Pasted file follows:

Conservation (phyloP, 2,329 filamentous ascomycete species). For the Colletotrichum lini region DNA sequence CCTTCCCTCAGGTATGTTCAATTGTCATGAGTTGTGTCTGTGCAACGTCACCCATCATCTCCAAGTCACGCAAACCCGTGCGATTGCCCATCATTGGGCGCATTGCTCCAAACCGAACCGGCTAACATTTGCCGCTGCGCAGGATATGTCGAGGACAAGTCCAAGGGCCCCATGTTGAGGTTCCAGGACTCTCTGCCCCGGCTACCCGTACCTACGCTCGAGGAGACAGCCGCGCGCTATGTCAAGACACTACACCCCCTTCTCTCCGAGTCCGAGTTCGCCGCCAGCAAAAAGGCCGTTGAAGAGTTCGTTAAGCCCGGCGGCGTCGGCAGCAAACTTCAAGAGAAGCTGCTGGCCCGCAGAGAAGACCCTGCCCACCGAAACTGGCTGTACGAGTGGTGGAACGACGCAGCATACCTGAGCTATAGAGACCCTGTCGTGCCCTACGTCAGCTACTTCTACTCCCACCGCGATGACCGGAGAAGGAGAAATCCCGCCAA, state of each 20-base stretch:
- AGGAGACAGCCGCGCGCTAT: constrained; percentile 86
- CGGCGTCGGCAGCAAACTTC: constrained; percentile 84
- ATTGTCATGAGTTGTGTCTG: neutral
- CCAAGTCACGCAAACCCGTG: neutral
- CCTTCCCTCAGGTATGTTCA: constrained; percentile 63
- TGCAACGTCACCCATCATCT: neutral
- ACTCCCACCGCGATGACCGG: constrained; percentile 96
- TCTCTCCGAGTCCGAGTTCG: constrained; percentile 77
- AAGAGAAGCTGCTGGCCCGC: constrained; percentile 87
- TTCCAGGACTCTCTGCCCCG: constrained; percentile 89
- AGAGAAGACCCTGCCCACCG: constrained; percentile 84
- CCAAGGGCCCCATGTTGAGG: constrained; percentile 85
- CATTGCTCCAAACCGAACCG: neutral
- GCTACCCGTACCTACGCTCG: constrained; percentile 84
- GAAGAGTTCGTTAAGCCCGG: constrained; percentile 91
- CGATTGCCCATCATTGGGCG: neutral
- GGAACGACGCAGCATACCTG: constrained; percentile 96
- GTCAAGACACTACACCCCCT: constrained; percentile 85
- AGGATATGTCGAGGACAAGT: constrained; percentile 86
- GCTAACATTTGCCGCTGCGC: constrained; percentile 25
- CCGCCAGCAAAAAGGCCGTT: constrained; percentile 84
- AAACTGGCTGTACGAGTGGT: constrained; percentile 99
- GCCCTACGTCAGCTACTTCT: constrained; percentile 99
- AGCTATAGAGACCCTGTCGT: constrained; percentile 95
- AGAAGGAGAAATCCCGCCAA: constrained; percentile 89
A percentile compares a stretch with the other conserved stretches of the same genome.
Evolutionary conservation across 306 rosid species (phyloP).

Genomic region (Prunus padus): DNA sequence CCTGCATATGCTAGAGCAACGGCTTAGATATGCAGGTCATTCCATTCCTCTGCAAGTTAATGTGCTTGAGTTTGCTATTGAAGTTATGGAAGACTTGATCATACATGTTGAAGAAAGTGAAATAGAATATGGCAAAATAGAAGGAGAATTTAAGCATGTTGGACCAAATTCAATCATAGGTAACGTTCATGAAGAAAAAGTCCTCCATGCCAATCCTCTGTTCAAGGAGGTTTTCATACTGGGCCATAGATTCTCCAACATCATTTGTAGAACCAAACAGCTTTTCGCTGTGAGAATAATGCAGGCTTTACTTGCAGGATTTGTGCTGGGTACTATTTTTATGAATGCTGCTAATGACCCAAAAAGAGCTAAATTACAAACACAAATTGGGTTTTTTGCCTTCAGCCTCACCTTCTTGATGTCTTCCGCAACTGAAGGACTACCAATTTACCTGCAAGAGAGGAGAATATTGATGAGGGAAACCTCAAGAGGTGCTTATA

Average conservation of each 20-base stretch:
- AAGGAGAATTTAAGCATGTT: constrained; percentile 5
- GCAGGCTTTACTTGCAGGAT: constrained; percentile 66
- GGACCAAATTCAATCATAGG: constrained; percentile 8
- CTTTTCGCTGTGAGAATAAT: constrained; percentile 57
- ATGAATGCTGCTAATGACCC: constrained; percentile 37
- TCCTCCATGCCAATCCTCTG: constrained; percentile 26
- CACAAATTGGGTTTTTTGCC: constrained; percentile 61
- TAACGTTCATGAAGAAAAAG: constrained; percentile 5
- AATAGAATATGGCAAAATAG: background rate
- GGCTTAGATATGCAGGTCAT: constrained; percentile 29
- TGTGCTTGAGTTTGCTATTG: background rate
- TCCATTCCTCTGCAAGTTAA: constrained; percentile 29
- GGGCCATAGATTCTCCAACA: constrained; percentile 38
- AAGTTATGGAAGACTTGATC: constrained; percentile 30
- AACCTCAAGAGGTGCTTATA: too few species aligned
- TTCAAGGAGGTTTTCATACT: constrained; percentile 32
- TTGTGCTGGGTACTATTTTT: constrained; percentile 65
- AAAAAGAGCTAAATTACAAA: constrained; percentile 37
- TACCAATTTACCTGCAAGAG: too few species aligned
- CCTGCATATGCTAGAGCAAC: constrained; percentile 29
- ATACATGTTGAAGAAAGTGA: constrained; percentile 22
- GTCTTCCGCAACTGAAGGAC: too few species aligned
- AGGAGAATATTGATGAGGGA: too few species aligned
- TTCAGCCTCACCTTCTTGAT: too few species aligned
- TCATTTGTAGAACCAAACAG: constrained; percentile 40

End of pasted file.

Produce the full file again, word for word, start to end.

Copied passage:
Conservation (phyloP, 2,329 filamentous ascomycete species). For the Colletotrichum lini region DNA sequence CCTTCCCTCAGGTATGTTCAATTGTCATGAGTTGTGTCTGTGCAACGTCACCCATCATCTCCAAGTCACGCAAACCCGTGCGATTGCCCATCATTGGGCGCATTGCTCCAAACCGAACCGGCTAACATTTGCCGCTGCGCAGGATATGTCGAGGACAAGTCCAAGGGCCCCATGTTGAGGTTCCAGGACTCTCTGCCCCGGCTACCCGTACCTACGCTCGAGGAGACAGCCGCGCGCTATGTCAAGACACTACACCCCCTTCTCTCCGAGTCCGAGTTCGCCGCCAGCAAAAAGGCCGTTGAAGAGTTCGTTAAGCCCGGCGGCGTCGGCAGCAAACTTCAAGAGAAGCTGCTGGCCCGCAGAGAAGACCCTGCCCACCGAAACTGGCTGTACGAGTGGTGGAACGACGCAGCATACCTGAGCTATAGAGACCCTGTCGTGCCCTACGTCAGCTACTTCTACTCCCACCGCGATGACCGGAGAAGGAGAAATCCCGCCAA, state of each 20-base stretch:
- AGGAGACAGCCGCGCGCTAT: constrained; percentile 86
- CGGCGTCGGCAGCAAACTTC: constrained; percentile 84
- ATTGTCATGAGTTGTGTCTG: neutral
- CCAAGTCACGCAAACCCGTG: neutral
- CCTTCCCTCAGGTATGTTCA: constrained; percentile 63
- TGCAACGTCACCCATCATCT: neutral
- ACTCCCACCGCGATGACCGG: constrained; percentile 96
- TCTCTCCGAGTCCGAGTTCG: constrained; percentile 77
- AAGAGAAGCTGCTGGCCCGC: constrained; percentile 87
- TTCCAGGACTCTCTGCCCCG: constrained; percentile 89
- AGAGAAGACCCTGCCCACCG: constrained; percentile 84
- CCAAGGGCCCCATGTTGAGG: constrained; percentile 85
- CATTGCTCCAAACCGAACCG: neutral
- GCTACCCGTACCTACGCTCG: constrained; percentile 84
- GAAGAGTTCGTTAAGCCCGG: constrained; percentile 91
- CGATTGCCCATCATTGGGCG: neutral
- GGAACGACGCAGCATACCTG: constrained; percentile 96
- GTCAAGACACTACACCCCCT: constrained; percentile 85
- AGGATATGTCGAGGACAAGT: constrained; percentile 86
- GCTAACATTTGCCGCTGCGC: constrained; percentile 25
- CCGCCAGCAAAAAGGCCGTT: constrained; percentile 84
- AAACTGGCTGTACGAGTGGT: constrained; percentile 99
- GCCCTACGTCAGCTACTTCT: constrained; percentile 99
- AGCTATAGAGACCCTGTCGT: constrained; percentile 95
- AGAAGGAGAAATCCCGCCAA: constrained; percentile 89
A percentile compares a stretch with the other conserved stretches of the same genome.
Evolutionary conservation across 306 rosid species (phyloP).

Genomic region (Prunus padus): DNA sequence CCTGCATATGCTAGAGCAACGGCTTAGATATGCAGGTCATTCCATTCCTCTGCAAGTTAATGTGCTTGAGTTTGCTATTGAAGTTATGGAAGACTTGATCATACATGTTGAAGAAAGTGAAATAGAATATGGCAAAATAGAAGGAGAATTTAAGCATGTTGGACCAAATTCAATCATAGGTAACGTTCATGAAGAAAAAGTCCTCCATGCCAATCCTCTGTTCAAGGAGGTTTTCATACTGGGCCATAGATTCTCCAACATCATTTGTAGAACCAAACAGCTTTTCGCTGTGAGAATAATGCAGGCTTTACTTGCAGGATTTGTGCTGGGTACTATTTTTATGAATGCTGCTAATGACCCAAAAAGAGCTAAATTACAAACACAAATTGGGTTTTTTGCCTTCAGCCTCACCTTCTTGATGTCTTCCGCAACTGAAGGACTACCAATTTACCTGCAAGAGAGGAGAATATTGATGAGGGAAACCTCAAGAGGTGCTTATA

Average conservation of each 20-base stretch:
- AAGGAGAATTTAAGCATGTT: constrained; percentile 5
- GCAGGCTTTACTTGCAGGAT: constrained; percentile 66
- GGACCAAATTCAATCATAGG: constrained; percentile 8
- CTTTTCGCTGTGAGAATAAT: constrained; percentile 57
- ATGAATGCTGCTAATGACCC: constrained; percentile 37
- TCCTCCATGCCAATCCTCTG: constrained; percentile 26
- CACAAATTGGGTTTTTTGCC: constrained; percentile 61
- TAACGTTCATGAAGAAAAAG: constrained; percentile 5
- AATAGAATATGGCAAAATAG: background rate
- GGCTTAGATATGCAGGTCAT: constrained; percentile 29
- TGTGCTTGAGTTTGCTATTG: background rate
- TCCATTCCTCTGCAAGTTAA: constrained; percentile 29
- GGGCCATAGATTCTCCAACA: constrained; percentile 38
- AAGTTATGGAAGACTTGATC: constrained; percentile 30
- AACCTCAAGAGGTGCTTATA: too few species aligned
- TTCAAGGAGGTTTTCATACT: constrained; percentile 32
- TTGTGCTGGGTACTATTTTT: constrained; percentile 65
- AAAAAGAGCTAAATTACAAA: constrained; percentile 37
- TACCAATTTACCTGCAAGAG: too few species aligned
- CCTGCATATGCTAGAGCAAC: constrained; percentile 29
- ATACATGTTGAAGAAAGTGA: constrained; percentile 22
- GTCTTCCGCAACTGAAGGAC: too few species aligned
- AGGAGAATATTGATGAGGGA: too few species aligned
- TTCAGCCTCACCTTCTTGAT: too few species aligned
- TCATTTGTAGAACCAAACAG: constrained; percentile 40